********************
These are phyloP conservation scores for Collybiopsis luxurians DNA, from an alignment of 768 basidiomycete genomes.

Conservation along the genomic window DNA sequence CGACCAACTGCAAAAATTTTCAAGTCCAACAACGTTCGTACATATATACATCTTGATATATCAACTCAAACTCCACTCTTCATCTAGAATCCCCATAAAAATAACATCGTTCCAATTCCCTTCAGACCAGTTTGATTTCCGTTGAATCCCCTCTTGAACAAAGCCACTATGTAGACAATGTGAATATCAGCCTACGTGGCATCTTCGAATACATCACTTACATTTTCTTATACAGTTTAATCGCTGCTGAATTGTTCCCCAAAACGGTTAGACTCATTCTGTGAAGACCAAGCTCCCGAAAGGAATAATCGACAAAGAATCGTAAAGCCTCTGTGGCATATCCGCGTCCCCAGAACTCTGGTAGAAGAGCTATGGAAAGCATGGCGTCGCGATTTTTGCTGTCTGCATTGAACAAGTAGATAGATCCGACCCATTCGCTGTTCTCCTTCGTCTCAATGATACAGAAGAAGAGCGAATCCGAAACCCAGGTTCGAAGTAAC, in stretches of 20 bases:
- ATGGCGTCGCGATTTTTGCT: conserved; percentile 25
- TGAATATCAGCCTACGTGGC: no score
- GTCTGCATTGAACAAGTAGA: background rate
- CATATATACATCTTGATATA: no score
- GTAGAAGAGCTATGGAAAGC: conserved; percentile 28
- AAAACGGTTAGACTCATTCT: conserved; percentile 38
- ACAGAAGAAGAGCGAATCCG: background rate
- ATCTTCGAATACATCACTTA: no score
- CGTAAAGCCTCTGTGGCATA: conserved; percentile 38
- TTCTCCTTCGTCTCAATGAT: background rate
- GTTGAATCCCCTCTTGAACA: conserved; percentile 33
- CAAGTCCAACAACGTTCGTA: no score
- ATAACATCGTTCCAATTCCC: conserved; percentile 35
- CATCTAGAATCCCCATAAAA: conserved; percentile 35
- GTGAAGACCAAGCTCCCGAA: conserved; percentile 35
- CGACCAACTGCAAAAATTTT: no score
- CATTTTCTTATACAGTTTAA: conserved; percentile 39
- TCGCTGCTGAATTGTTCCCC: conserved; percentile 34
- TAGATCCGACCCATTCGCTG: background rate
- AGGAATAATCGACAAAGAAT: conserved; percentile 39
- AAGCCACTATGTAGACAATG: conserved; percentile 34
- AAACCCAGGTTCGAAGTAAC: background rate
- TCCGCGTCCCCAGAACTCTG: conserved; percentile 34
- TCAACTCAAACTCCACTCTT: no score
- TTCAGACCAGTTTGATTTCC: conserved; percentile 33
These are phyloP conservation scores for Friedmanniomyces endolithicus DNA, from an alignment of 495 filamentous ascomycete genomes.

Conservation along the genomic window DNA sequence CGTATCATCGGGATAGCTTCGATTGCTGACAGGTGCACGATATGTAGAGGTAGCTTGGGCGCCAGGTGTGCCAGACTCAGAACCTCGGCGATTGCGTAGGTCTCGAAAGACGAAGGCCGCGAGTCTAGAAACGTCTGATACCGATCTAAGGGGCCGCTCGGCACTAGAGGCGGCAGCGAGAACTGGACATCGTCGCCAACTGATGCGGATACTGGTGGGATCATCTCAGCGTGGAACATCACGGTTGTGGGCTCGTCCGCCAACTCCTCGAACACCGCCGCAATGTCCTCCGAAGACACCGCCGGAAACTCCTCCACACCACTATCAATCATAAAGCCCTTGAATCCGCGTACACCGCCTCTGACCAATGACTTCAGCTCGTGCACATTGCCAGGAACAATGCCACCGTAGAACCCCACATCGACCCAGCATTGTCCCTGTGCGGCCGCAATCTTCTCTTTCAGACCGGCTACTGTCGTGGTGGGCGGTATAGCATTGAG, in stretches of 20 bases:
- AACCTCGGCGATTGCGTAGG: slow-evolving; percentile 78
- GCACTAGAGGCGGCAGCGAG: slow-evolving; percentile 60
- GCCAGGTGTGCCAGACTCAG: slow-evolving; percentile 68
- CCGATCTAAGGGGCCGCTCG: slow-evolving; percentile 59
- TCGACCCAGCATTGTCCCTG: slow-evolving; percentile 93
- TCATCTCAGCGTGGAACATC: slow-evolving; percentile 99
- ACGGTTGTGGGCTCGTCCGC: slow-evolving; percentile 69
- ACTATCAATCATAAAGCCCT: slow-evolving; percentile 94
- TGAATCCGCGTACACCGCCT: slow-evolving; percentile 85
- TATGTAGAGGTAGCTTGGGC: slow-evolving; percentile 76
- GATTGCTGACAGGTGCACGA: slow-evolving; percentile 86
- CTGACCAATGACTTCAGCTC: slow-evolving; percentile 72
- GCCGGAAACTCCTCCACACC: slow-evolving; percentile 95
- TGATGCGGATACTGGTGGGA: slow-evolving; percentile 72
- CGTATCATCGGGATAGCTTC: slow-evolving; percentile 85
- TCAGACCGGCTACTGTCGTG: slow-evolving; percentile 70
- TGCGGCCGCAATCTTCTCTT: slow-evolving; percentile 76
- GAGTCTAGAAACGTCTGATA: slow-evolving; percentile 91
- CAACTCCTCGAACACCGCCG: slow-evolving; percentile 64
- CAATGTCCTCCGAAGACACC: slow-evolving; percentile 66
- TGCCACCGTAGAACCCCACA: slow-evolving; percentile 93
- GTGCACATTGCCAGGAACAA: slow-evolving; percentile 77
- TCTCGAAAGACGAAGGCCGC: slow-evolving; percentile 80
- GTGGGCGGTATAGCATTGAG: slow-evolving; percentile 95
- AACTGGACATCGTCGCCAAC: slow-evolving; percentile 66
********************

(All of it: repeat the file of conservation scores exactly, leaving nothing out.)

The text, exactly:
These are phyloP conservation scores for Collybiopsis luxurians DNA, from an alignment of 768 basidiomycete genomes.

Conservation along the genomic window DNA sequence CGACCAACTGCAAAAATTTTCAAGTCCAACAACGTTCGTACATATATACATCTTGATATATCAACTCAAACTCCACTCTTCATCTAGAATCCCCATAAAAATAACATCGTTCCAATTCCCTTCAGACCAGTTTGATTTCCGTTGAATCCCCTCTTGAACAAAGCCACTATGTAGACAATGTGAATATCAGCCTACGTGGCATCTTCGAATACATCACTTACATTTTCTTATACAGTTTAATCGCTGCTGAATTGTTCCCCAAAACGGTTAGACTCATTCTGTGAAGACCAAGCTCCCGAAAGGAATAATCGACAAAGAATCGTAAAGCCTCTGTGGCATATCCGCGTCCCCAGAACTCTGGTAGAAGAGCTATGGAAAGCATGGCGTCGCGATTTTTGCTGTCTGCATTGAACAAGTAGATAGATCCGACCCATTCGCTGTTCTCCTTCGTCTCAATGATACAGAAGAAGAGCGAATCCGAAACCCAGGTTCGAAGTAAC, in stretches of 20 bases:
- ATGGCGTCGCGATTTTTGCT: conserved; percentile 25
- TGAATATCAGCCTACGTGGC: no score
- GTCTGCATTGAACAAGTAGA: background rate
- CATATATACATCTTGATATA: no score
- GTAGAAGAGCTATGGAAAGC: conserved; percentile 28
- AAAACGGTTAGACTCATTCT: conserved; percentile 38
- ACAGAAGAAGAGCGAATCCG: background rate
- ATCTTCGAATACATCACTTA: no score
- CGTAAAGCCTCTGTGGCATA: conserved; percentile 38
- TTCTCCTTCGTCTCAATGAT: background rate
- GTTGAATCCCCTCTTGAACA: conserved; percentile 33
- CAAGTCCAACAACGTTCGTA: no score
- ATAACATCGTTCCAATTCCC: conserved; percentile 35
- CATCTAGAATCCCCATAAAA: conserved; percentile 35
- GTGAAGACCAAGCTCCCGAA: conserved; percentile 35
- CGACCAACTGCAAAAATTTT: no score
- CATTTTCTTATACAGTTTAA: conserved; percentile 39
- TCGCTGCTGAATTGTTCCCC: conserved; percentile 34
- TAGATCCGACCCATTCGCTG: background rate
- AGGAATAATCGACAAAGAAT: conserved; percentile 39
- AAGCCACTATGTAGACAATG: conserved; percentile 34
- AAACCCAGGTTCGAAGTAAC: background rate
- TCCGCGTCCCCAGAACTCTG: conserved; percentile 34
- TCAACTCAAACTCCACTCTT: no score
- TTCAGACCAGTTTGATTTCC: conserved; percentile 33
These are phyloP conservation scores for Friedmanniomyces endolithicus DNA, from an alignment of 495 filamentous ascomycete genomes.

Conservation along the genomic window DNA sequence CGTATCATCGGGATAGCTTCGATTGCTGACAGGTGCACGATATGTAGAGGTAGCTTGGGCGCCAGGTGTGCCAGACTCAGAACCTCGGCGATTGCGTAGGTCTCGAAAGACGAAGGCCGCGAGTCTAGAAACGTCTGATACCGATCTAAGGGGCCGCTCGGCACTAGAGGCGGCAGCGAGAACTGGACATCGTCGCCAACTGATGCGGATACTGGTGGGATCATCTCAGCGTGGAACATCACGGTTGTGGGCTCGTCCGCCAACTCCTCGAACACCGCCGCAATGTCCTCCGAAGACACCGCCGGAAACTCCTCCACACCACTATCAATCATAAAGCCCTTGAATCCGCGTACACCGCCTCTGACCAATGACTTCAGCTCGTGCACATTGCCAGGAACAATGCCACCGTAGAACCCCACATCGACCCAGCATTGTCCCTGTGCGGCCGCAATCTTCTCTTTCAGACCGGCTACTGTCGTGGTGGGCGGTATAGCATTGAG, in stretches of 20 bases:
- AACCTCGGCGATTGCGTAGG: slow-evolving; percentile 78
- GCACTAGAGGCGGCAGCGAG: slow-evolving; percentile 60
- GCCAGGTGTGCCAGACTCAG: slow-evolving; percentile 68
- CCGATCTAAGGGGCCGCTCG: slow-evolving; percentile 59
- TCGACCCAGCATTGTCCCTG: slow-evolving; percentile 93
- TCATCTCAGCGTGGAACATC: slow-evolving; percentile 99
- ACGGTTGTGGGCTCGTCCGC: slow-evolving; percentile 69
- ACTATCAATCATAAAGCCCT: slow-evolving; percentile 94
- TGAATCCGCGTACACCGCCT: slow-evolving; percentile 85
- TATGTAGAGGTAGCTTGGGC: slow-evolving; percentile 76
- GATTGCTGACAGGTGCACGA: slow-evolving; percentile 86
- CTGACCAATGACTTCAGCTC: slow-evolving; percentile 72
- GCCGGAAACTCCTCCACACC: slow-evolving; percentile 95
- TGATGCGGATACTGGTGGGA: slow-evolving; percentile 72
- CGTATCATCGGGATAGCTTC: slow-evolving; percentile 85
- TCAGACCGGCTACTGTCGTG: slow-evolving; percentile 70
- TGCGGCCGCAATCTTCTCTT: slow-evolving; percentile 76
- GAGTCTAGAAACGTCTGATA: slow-evolving; percentile 91
- CAACTCCTCGAACACCGCCG: slow-evolving; percentile 64
- CAATGTCCTCCGAAGACACC: slow-evolving; percentile 66
- TGCCACCGTAGAACCCCACA: slow-evolving; percentile 93
- GTGCACATTGCCAGGAACAA: slow-evolving; percentile 77
- TCTCGAAAGACGAAGGCCGC: slow-evolving; percentile 80
- GTGGGCGGTATAGCATTGAG: slow-evolving; percentile 95
- AACTGGACATCGTCGCCAAC: slow-evolving; percentile 66